After finding a suitable burial locality, the parental beetles will begin plowing under the carcass creating a compacted depression, that will become the final resting place for the carcass. As the carcass falls into the depression through the action of gravity, it is forced into a tight ball by the beetles. The carcass is further molded into a tight ball as the beetles move over the carcass and remove the fur or feathers from the carcass (Ratcliffe 1996).

With the federal listing of the American burying beetle in 1989, a recovery plan was created and a trapping protocol was established to allow surveys for this beetle. However, the protocol was created based on information concerning the beetle in Connecticut where the population is restricted to an island. Bedick et al. 1999 and 2004 reviewed trapping protocols and found that small cup traps where beetles do not have access to bait increases contact between beetles in the Genus Nicrophorus and frequently results in mortality. Thus, Nebraska has adopted a modified protocol where larger traps (5 gallon buckets), and open bait (previously rotted laboratory rat carcasses) are used (Hoback 2007).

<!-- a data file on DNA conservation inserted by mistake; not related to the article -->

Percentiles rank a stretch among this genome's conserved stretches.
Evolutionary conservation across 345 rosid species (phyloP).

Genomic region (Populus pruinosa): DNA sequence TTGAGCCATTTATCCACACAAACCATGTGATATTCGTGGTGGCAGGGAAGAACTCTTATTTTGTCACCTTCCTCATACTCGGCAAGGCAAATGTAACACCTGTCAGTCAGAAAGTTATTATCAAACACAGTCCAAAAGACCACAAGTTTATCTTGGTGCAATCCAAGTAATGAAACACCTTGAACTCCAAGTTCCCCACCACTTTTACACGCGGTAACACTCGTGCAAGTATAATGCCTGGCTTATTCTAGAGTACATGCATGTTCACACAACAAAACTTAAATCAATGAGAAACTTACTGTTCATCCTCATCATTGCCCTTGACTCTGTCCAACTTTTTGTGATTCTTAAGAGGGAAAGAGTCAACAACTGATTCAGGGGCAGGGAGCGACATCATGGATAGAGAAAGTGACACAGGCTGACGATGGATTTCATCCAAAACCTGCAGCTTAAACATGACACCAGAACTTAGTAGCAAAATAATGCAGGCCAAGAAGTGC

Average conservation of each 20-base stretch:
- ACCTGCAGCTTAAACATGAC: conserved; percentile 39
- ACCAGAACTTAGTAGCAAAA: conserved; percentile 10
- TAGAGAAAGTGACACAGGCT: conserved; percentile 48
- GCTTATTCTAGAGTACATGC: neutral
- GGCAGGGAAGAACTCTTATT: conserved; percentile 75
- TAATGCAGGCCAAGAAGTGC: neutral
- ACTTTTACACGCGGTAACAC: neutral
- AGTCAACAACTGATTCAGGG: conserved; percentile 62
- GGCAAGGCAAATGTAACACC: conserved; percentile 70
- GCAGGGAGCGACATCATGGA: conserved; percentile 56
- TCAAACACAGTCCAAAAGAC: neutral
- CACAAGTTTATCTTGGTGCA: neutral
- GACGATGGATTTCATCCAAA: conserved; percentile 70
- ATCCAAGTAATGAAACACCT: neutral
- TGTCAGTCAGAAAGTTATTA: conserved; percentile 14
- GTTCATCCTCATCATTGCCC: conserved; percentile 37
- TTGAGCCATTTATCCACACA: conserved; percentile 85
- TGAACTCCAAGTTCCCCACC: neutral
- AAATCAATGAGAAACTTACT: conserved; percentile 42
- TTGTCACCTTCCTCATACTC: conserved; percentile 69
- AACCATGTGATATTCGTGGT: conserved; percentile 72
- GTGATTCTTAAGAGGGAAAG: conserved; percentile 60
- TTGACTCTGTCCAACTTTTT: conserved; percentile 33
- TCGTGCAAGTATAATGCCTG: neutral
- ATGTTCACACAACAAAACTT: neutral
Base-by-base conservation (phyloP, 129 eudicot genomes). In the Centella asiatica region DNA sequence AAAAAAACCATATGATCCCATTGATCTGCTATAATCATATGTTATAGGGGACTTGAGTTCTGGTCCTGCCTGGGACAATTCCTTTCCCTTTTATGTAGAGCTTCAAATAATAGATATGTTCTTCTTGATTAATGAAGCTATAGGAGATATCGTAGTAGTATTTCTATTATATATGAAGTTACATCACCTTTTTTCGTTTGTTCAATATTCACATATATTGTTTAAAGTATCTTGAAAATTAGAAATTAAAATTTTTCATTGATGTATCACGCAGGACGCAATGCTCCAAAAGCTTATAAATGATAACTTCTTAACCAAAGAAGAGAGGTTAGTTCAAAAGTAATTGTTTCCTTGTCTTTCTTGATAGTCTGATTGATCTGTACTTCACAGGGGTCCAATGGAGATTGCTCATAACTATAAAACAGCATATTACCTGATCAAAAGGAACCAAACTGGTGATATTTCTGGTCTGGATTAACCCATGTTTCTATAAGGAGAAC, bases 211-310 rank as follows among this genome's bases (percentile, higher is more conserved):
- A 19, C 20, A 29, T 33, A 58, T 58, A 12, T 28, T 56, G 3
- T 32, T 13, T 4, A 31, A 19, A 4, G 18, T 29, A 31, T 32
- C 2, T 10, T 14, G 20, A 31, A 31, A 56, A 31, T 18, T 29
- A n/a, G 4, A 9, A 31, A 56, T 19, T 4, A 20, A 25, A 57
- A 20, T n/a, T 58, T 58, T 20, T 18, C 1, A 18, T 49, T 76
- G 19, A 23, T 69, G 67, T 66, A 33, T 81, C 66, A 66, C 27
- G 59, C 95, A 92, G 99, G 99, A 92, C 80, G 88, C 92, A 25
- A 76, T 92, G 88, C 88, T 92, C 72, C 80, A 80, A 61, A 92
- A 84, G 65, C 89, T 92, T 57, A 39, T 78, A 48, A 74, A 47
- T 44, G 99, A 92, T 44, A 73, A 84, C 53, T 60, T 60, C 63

As research and surveying has expanded the known range of the American burying beetle, methods to prevent harm to beetle populations (conservation measures) have been developed. In areas which will be disturbed through construction, the U.S. Fish and Wildlife Service advocates either “bait-away” or “trap-and-relocate” procedures.